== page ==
Connecting Across The Digital Divide

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23 million people in rural America don’t have broadband connections. Lots of urban residents simply can't afford the service. And it’s leaving them behind. We’ll dig in.

(Tookapic via Pexels)
(Tookapic via Pexels)

The business of America is moving online. Just think of retail, where Amazon is gobbling up the world. Then there’s banking, bill-paying, homework, health services, and on and on. But lots of America still doesn’t have broadband Internet access. Wide rural areas, not on. Two thirds of Manhattan, no access from home. The country made electricity and telephone access a national priority. Should it do the same for fast Internet? This hour On Point: broadband access in the USA. — Tom Ashbrook


Clare Malone, senior political writer at FiveThirtyEight. (@ClareMalone)

Betsy Blecha, Jackson County Commissioner in Colorado. On Point listener who proposed today's topic via the On Point Listens page.

Sharon Strover, professor of communication and director of the Telecommunications and Information Policy Institute at the University of Texas, Austin. (@UTsharon)

From Tom's Reading List

FiveThirtyEight: The Worst Internet In America — "The beauty of Saguache County can be an inconvenient one, though, particularly in the 21st century: It has some of the worst internet in the country. That’s in part because of the mountains and the isolation they bring. Saguache (sah-WATCH’) is nestled in between the Sangre de Cristo and San Juan ranges, a four-hour drive southwest of Denver. Its population of 6,300 is spread across 3,169 square miles 7,800 feet above sea level, but on land that is mostly flat, so you can almost see the full scope of two mountain ranges as you drive the county’s highways: the San Juans, melted into soft brown peaks to the west, and the Sangre de Cristos, sharp, black and snowcapped, thrusting almost violently upward to the east."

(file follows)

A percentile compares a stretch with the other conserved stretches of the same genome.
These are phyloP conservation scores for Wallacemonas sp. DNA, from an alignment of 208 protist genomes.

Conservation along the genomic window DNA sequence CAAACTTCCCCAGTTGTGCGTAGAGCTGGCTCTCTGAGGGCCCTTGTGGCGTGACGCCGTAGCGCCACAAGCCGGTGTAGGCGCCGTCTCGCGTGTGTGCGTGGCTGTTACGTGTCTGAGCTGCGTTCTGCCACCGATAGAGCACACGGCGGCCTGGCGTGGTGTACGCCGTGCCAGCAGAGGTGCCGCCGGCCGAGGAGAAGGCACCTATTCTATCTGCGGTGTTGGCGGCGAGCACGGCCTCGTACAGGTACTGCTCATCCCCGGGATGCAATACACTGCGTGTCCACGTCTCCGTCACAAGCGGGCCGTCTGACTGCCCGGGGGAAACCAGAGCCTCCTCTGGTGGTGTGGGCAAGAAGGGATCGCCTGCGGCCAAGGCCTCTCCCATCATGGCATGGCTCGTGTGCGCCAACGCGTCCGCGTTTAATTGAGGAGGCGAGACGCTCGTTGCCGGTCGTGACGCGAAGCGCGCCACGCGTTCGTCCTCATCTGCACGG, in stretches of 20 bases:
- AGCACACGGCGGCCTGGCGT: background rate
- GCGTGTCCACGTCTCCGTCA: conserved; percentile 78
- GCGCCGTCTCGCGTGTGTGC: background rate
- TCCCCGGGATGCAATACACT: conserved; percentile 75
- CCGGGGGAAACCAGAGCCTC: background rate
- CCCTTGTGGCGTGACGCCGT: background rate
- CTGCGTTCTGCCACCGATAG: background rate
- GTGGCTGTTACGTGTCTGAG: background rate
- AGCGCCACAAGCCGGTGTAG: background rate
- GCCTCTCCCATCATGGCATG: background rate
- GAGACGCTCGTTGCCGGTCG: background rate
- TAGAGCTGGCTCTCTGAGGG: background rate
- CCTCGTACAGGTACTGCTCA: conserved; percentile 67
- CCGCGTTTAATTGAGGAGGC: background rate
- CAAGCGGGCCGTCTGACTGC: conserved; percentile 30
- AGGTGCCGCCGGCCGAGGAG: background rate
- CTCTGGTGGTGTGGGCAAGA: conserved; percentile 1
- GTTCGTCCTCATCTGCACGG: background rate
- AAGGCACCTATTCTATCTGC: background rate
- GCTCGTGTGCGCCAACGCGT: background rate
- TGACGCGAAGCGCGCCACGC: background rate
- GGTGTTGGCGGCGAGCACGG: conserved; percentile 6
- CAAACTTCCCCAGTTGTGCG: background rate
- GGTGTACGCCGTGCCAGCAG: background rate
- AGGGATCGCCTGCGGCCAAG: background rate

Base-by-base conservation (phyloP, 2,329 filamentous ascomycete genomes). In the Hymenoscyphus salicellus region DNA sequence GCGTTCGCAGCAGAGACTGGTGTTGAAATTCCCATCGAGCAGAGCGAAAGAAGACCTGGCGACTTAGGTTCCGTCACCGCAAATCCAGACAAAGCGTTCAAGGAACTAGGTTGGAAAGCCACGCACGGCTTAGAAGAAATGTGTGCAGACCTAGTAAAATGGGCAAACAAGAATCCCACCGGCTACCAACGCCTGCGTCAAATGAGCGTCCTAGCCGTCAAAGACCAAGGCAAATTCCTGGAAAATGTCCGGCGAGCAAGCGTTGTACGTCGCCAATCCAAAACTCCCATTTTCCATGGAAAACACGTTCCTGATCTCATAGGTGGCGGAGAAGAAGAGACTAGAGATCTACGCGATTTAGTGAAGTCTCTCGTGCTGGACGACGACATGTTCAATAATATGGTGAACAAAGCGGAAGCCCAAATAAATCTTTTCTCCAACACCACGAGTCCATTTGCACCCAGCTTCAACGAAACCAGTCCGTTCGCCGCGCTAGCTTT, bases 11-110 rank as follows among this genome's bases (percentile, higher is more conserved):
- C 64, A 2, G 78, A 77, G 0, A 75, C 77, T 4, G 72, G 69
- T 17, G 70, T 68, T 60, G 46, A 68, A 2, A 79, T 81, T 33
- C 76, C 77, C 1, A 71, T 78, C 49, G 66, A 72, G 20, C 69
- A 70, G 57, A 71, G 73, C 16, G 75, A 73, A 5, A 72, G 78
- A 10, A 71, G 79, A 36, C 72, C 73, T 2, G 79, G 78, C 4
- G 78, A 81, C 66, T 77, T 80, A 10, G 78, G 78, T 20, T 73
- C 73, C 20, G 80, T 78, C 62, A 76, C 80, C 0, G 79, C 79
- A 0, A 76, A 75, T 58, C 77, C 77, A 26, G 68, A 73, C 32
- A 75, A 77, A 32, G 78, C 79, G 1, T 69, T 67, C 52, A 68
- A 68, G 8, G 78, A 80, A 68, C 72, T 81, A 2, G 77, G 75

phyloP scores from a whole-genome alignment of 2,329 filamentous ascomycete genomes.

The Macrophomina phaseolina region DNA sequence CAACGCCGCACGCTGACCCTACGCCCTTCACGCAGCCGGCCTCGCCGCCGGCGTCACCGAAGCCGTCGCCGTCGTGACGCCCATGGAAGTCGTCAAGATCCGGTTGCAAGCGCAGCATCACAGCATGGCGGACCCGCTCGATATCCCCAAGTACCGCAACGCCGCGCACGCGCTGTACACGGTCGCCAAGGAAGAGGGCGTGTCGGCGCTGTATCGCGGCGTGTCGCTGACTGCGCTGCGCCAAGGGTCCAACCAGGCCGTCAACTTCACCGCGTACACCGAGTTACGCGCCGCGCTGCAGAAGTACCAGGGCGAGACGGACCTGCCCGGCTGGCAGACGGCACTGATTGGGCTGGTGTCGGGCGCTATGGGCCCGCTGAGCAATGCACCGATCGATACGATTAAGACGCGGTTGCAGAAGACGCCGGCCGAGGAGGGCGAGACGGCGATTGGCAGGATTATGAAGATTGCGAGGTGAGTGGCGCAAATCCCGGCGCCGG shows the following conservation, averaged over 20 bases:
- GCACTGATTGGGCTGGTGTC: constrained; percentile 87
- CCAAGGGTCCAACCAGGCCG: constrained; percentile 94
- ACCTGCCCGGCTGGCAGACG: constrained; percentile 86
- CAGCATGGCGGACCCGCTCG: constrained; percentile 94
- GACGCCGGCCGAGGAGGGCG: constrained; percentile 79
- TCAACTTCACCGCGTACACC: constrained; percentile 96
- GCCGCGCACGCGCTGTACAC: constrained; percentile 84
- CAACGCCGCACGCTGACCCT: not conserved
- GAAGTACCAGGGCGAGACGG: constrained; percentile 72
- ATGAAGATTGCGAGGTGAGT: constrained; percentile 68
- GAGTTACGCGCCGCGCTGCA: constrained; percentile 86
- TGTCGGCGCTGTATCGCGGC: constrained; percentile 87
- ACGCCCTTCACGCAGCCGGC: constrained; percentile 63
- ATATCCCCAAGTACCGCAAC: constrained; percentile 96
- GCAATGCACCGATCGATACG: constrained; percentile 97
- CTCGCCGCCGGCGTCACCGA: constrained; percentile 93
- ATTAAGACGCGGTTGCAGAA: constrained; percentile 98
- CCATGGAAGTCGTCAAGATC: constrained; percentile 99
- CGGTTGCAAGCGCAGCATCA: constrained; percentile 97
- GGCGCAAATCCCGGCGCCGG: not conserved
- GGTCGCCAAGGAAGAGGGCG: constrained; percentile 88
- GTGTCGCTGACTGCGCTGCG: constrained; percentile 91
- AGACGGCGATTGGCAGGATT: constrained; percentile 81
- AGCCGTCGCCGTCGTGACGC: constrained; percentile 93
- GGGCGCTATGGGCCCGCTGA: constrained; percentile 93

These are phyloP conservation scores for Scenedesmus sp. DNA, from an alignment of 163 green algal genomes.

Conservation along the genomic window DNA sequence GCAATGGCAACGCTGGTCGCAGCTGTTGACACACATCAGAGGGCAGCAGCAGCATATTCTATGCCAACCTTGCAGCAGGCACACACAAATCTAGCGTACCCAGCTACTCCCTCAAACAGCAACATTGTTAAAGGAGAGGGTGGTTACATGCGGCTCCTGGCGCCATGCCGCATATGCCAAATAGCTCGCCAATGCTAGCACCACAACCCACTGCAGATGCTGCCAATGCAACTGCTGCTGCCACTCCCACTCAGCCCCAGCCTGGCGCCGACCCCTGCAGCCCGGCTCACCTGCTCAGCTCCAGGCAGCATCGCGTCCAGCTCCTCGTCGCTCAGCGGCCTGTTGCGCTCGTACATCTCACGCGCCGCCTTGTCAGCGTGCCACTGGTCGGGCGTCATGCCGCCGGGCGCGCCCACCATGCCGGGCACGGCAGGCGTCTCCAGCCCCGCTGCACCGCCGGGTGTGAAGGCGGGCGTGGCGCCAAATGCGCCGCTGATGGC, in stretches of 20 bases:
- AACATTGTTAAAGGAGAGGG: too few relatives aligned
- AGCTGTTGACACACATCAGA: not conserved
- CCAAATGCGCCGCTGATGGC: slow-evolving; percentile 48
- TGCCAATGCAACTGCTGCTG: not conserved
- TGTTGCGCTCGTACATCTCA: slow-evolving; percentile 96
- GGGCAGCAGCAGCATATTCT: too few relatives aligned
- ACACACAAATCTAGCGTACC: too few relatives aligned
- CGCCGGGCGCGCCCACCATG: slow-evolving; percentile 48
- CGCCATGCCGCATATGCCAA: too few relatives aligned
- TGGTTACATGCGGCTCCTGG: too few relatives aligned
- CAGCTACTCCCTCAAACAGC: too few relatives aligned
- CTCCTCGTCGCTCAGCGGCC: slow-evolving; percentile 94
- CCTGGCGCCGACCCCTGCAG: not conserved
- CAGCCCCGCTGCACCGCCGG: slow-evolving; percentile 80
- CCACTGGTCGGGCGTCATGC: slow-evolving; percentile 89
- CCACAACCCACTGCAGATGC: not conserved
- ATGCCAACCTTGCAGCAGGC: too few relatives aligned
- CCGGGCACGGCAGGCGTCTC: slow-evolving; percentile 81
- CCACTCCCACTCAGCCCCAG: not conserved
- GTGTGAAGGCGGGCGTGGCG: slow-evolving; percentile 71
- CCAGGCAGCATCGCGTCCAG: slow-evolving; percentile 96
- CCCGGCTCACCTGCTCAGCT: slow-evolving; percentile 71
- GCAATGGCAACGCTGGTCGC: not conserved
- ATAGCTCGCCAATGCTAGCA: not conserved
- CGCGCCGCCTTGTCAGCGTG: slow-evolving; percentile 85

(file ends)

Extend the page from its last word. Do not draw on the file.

Pew Research Center: Digital divide persists even as lower-income Americans make gains in tech adoption — "Roughly three-in-ten adults with household incomes below $30,000 a year don’t own a smartphone. Nearly half don’t have home broadband services or a traditional computer. And a majority of lower-income Americans are not tablet owners. By comparison, many of these devices are nearly ubiquitous among adults from households earning $100,000 or more a year."

U.S. News & World Report: Technology Is Improving, So Why Is Rural Broadband Access Still a Problem? — "It is still worth noting, however, that even if rural broadband infrastructure were exactly the same as in urban areas, there would still be a "digital divide" in adoption rates, because rural populations are older, less educated and have lower income. Other programs, such as the recent Lifeline modernization (which will provide a monthly $9.25 subsidy for low-income consumers to buy telecommunications services – including broadband) will seek to address this more demand-oriented aspect."

This program aired on August 2, 2017.


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